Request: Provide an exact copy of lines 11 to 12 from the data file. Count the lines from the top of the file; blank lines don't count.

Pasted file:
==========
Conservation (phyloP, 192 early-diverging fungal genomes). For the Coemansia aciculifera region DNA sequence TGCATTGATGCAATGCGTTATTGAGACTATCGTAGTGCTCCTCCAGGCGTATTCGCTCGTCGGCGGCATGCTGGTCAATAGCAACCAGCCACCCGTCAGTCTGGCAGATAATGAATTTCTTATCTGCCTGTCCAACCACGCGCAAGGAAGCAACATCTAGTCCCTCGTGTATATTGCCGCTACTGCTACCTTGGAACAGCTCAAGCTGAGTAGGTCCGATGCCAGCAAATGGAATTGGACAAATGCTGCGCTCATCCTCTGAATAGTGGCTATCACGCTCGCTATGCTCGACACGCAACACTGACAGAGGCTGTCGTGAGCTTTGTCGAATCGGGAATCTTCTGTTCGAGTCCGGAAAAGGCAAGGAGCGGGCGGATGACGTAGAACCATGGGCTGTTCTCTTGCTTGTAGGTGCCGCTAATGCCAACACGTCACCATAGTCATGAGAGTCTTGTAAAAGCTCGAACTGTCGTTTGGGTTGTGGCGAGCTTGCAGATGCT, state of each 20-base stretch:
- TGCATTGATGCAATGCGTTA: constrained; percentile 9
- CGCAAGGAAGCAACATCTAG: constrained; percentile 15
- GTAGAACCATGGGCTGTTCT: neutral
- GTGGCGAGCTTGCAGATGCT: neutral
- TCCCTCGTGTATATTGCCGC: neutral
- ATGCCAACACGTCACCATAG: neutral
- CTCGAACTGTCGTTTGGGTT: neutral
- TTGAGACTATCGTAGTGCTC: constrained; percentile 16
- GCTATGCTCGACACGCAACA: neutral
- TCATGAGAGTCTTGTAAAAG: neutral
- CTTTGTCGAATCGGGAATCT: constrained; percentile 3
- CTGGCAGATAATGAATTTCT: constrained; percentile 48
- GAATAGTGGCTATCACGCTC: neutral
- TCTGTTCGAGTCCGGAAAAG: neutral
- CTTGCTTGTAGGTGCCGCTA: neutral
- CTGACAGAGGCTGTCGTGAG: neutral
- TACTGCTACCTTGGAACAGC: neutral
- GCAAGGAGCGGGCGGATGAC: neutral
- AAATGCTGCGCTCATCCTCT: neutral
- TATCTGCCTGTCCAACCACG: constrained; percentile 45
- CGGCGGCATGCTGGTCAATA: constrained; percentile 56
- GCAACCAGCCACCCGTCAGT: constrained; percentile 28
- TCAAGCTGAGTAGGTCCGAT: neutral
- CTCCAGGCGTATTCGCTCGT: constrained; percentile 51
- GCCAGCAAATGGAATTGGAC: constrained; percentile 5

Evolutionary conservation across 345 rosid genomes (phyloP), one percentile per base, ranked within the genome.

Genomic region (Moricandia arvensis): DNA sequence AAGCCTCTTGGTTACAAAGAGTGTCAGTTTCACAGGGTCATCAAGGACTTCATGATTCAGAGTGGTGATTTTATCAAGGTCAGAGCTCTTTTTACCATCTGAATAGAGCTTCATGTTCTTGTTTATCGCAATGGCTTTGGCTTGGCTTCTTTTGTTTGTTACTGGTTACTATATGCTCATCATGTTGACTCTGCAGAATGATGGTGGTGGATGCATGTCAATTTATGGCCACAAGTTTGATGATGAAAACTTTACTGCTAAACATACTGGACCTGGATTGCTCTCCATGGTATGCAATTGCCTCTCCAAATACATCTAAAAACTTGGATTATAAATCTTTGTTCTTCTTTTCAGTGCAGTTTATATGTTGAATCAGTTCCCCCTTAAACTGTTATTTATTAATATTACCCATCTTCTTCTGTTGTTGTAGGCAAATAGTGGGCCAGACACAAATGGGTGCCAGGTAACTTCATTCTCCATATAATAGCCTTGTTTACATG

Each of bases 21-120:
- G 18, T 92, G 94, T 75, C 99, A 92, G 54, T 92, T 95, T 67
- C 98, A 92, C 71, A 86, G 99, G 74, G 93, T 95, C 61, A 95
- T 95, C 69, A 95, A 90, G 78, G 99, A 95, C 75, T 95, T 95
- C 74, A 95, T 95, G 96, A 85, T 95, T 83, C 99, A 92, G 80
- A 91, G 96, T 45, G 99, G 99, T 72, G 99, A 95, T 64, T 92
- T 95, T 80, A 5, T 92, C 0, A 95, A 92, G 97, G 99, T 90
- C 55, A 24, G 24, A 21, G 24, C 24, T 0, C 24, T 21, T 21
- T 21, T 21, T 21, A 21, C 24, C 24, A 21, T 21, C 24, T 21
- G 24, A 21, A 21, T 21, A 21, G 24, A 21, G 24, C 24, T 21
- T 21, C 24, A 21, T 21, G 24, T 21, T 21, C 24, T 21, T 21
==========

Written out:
- TCATGAGAGTCTTGTAAAAG: neutral
- CTTTGTCGAATCGGGAATCT: constrained; percentile 3